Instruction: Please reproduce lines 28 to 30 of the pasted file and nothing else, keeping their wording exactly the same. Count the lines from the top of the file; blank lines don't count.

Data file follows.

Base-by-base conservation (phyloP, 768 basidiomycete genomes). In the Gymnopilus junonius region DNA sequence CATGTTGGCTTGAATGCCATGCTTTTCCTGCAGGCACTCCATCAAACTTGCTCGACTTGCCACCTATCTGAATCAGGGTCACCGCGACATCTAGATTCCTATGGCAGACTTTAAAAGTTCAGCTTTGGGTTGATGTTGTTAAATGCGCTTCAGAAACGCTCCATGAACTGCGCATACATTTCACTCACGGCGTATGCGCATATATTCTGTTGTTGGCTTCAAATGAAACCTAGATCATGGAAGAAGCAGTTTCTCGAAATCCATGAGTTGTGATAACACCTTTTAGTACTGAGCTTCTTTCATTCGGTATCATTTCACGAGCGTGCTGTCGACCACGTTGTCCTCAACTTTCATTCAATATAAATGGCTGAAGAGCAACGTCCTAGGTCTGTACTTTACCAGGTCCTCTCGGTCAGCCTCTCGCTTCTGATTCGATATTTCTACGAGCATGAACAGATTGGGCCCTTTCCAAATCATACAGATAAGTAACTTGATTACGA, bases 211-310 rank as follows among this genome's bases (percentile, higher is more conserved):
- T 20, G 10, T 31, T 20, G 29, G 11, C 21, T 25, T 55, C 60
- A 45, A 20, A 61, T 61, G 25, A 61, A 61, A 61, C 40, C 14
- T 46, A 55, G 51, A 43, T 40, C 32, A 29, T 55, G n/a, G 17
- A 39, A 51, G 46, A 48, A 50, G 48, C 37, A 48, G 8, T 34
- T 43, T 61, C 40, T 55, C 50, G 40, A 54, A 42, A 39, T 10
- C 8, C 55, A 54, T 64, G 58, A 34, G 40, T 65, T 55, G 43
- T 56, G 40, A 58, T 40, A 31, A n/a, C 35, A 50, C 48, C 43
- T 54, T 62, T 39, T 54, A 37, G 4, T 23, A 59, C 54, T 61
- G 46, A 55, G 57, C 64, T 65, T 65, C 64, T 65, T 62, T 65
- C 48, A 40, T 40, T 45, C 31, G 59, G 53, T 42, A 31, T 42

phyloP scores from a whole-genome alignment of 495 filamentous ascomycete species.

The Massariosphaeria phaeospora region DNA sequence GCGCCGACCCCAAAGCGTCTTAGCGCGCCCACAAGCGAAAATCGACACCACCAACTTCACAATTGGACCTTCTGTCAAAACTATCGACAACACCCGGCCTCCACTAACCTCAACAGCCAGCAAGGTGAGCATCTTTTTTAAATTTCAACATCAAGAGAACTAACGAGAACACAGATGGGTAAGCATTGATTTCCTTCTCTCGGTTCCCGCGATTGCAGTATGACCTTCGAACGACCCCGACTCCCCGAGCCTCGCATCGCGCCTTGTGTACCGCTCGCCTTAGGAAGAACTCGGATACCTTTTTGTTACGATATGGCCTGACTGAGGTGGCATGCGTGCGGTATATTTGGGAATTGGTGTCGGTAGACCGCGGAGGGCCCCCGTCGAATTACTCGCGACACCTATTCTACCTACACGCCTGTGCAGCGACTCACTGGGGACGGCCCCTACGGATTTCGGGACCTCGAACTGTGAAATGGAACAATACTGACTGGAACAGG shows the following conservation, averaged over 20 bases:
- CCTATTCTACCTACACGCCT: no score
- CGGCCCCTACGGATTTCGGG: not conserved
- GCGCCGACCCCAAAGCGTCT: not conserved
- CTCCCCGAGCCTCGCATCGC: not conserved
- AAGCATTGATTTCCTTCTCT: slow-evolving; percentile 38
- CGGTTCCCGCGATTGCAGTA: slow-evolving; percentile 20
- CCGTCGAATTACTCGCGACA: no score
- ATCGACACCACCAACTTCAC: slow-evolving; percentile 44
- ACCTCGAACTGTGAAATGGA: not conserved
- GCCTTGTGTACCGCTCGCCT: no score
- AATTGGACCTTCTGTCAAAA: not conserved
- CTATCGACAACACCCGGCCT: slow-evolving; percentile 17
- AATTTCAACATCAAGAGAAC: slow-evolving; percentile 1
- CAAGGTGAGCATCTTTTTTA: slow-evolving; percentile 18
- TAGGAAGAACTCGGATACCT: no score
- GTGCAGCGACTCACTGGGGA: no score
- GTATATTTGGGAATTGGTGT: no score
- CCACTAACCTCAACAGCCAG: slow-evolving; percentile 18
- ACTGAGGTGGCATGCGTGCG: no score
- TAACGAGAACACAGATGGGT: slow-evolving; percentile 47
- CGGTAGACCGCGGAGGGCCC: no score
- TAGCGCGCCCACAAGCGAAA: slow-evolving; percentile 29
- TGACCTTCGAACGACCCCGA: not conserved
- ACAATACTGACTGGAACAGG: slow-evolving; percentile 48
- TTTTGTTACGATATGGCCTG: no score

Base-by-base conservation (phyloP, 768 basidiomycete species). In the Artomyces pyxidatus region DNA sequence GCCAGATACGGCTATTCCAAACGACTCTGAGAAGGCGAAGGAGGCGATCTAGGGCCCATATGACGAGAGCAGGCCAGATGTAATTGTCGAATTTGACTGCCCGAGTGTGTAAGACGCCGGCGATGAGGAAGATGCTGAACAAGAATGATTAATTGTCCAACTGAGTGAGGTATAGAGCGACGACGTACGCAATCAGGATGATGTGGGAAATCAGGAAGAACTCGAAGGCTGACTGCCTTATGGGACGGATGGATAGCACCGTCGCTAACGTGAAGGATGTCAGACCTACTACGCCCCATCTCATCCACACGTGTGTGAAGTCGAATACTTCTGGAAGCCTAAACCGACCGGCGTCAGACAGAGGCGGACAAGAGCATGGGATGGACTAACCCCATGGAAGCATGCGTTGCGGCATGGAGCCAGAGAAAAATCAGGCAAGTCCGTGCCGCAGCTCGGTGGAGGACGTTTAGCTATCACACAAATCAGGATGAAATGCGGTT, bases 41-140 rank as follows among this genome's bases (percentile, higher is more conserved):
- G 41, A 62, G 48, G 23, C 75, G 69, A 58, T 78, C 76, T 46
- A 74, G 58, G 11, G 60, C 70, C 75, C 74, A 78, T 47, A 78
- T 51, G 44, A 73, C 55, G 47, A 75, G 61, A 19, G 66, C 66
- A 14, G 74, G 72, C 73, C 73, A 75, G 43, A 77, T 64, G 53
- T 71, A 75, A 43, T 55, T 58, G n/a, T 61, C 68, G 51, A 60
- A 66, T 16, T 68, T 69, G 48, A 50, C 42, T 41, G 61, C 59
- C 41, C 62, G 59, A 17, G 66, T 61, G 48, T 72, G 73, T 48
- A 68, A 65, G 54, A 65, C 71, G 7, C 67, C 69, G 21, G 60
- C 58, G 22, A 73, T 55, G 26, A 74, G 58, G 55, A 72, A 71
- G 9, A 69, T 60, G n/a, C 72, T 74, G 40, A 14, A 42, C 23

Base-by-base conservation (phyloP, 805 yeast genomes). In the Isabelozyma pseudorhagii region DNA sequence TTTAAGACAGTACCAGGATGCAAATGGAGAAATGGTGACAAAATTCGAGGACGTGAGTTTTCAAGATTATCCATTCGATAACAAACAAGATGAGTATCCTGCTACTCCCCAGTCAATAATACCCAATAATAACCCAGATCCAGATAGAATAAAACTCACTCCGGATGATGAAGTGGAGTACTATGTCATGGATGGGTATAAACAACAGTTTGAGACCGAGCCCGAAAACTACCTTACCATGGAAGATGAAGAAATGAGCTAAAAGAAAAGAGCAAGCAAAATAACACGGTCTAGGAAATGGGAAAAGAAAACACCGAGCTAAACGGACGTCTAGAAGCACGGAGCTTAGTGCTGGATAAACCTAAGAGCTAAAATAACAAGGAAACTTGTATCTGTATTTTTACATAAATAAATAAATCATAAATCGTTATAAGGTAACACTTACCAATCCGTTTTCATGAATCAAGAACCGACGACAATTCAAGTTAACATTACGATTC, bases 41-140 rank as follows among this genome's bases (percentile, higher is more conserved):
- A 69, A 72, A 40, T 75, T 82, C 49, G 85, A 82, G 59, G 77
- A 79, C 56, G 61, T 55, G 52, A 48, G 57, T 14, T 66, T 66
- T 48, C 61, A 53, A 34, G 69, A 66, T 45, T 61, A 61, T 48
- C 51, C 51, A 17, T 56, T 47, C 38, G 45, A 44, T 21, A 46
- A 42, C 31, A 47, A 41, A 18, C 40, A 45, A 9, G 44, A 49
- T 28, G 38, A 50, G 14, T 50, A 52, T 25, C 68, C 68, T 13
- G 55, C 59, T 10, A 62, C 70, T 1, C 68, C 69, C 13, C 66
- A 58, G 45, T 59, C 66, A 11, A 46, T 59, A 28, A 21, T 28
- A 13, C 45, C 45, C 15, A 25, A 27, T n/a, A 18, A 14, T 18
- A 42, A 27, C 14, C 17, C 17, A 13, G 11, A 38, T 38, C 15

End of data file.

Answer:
- TAGGAAGAACTCGGATACCT: no score
- GTGCAGCGACTCACTGGGGA: no score
- GTATATTTGGGAATTGGTGT: no score